What paper napkins tell us about a country

One way to understand the level of development of an economy is by the availability of paper napkins and/or tissues in local restaurants.

When I had lived in Seoul in the late 1980’s, it was really difficult to get decent-sized paper napkins at local restaurants. If lucky, you would be given a small single-ply piece. Please understand that Korean food can be very messy to eat with the red sauces. I remember my American female  friends treating soft tissue from the states like they were strips of gold. Now, napkins and tissues are relatively abundant in Korea.

Even in the UK back in the 1990’s, I remember my wife complaining about the lack of quality paper napkins at some restaurants. Things have improved a lot since then. Of course, at nice restaurants you  would get the cloth napkins there.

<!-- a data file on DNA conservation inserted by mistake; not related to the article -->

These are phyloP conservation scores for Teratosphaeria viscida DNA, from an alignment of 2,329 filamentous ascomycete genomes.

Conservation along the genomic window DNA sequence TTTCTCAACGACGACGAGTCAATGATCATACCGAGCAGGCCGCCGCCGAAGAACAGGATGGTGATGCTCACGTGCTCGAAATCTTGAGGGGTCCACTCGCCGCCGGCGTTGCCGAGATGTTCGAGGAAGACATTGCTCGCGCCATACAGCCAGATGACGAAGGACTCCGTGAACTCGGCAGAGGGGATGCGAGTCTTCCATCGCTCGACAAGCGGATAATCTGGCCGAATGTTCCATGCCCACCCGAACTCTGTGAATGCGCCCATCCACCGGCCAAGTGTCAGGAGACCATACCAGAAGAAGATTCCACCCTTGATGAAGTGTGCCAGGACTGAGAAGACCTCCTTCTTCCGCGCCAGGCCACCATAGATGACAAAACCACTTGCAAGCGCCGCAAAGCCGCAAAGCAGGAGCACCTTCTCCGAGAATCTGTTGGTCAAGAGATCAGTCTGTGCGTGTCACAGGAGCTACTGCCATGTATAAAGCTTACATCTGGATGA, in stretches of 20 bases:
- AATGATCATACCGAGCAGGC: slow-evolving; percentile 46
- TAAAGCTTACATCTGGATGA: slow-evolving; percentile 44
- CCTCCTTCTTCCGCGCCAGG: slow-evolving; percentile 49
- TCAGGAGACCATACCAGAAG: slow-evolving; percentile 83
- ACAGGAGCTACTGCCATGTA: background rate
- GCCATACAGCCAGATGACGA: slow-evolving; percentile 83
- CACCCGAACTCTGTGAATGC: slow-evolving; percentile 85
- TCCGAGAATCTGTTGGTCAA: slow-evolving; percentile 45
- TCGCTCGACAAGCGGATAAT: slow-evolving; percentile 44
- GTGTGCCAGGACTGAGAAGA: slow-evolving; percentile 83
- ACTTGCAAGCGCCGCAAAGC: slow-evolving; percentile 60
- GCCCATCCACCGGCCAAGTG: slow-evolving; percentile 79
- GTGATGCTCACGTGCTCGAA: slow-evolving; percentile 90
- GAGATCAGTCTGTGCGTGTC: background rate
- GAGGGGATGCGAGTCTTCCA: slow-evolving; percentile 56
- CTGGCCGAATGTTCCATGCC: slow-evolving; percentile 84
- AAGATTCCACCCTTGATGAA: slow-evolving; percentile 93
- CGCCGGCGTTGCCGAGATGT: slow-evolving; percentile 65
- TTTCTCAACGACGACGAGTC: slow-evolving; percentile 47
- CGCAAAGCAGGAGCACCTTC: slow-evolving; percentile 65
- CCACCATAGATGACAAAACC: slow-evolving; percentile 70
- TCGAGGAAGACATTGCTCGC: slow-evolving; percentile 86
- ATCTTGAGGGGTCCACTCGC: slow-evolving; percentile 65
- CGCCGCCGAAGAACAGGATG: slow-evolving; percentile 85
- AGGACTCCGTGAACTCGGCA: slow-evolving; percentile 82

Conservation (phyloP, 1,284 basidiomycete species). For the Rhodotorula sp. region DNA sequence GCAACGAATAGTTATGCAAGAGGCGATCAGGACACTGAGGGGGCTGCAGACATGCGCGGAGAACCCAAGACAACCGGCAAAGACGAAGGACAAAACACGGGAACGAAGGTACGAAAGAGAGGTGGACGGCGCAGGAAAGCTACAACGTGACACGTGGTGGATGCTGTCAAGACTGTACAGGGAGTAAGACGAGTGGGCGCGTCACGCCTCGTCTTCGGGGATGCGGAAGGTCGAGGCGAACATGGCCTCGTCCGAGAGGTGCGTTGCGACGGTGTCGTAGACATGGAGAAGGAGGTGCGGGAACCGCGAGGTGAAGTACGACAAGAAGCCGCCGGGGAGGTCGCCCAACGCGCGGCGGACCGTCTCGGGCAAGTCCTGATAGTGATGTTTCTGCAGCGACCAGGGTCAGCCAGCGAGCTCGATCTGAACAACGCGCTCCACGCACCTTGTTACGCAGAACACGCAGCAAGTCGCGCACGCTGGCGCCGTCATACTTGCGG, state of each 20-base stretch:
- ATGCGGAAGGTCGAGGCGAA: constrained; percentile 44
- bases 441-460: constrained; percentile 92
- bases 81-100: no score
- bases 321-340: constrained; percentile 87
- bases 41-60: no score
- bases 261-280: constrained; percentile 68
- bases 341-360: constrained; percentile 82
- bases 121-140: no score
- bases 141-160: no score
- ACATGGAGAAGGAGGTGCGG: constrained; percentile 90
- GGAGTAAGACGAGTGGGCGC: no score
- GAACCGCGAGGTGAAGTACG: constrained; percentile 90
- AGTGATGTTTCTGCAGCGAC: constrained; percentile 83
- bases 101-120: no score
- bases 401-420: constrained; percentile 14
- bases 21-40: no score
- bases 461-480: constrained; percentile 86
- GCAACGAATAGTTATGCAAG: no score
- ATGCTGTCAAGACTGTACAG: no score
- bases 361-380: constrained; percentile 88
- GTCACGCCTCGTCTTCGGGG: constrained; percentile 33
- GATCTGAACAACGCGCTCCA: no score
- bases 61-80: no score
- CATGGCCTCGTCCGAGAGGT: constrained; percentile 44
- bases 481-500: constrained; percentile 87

Now, as I visit Vietnam frequently, I’m usually in search of bigger-sized paper napkins (unless at Western style restaurants). What Vietnam restaurants do, however, is provide pre-packaged wet towels. This is very convenient given the tropical weather. These are placed in front of you but if you use them, you are charged extra for them. So, technically there still aren’t good free paper napkins.

Of course, this is all from an American perspective, where we consume an embarrassingly disproportional percentage of the world’s natural resources. Go to any fast food restaurant and watch people grab handfuls from the unlimited supply of napkins, much of which is never used before being thrown away.

I once heard a story while in Korea about a man who would use a paper napkin and then put it back into his pocket. This was truly a frugal man who would re-use his napkin again.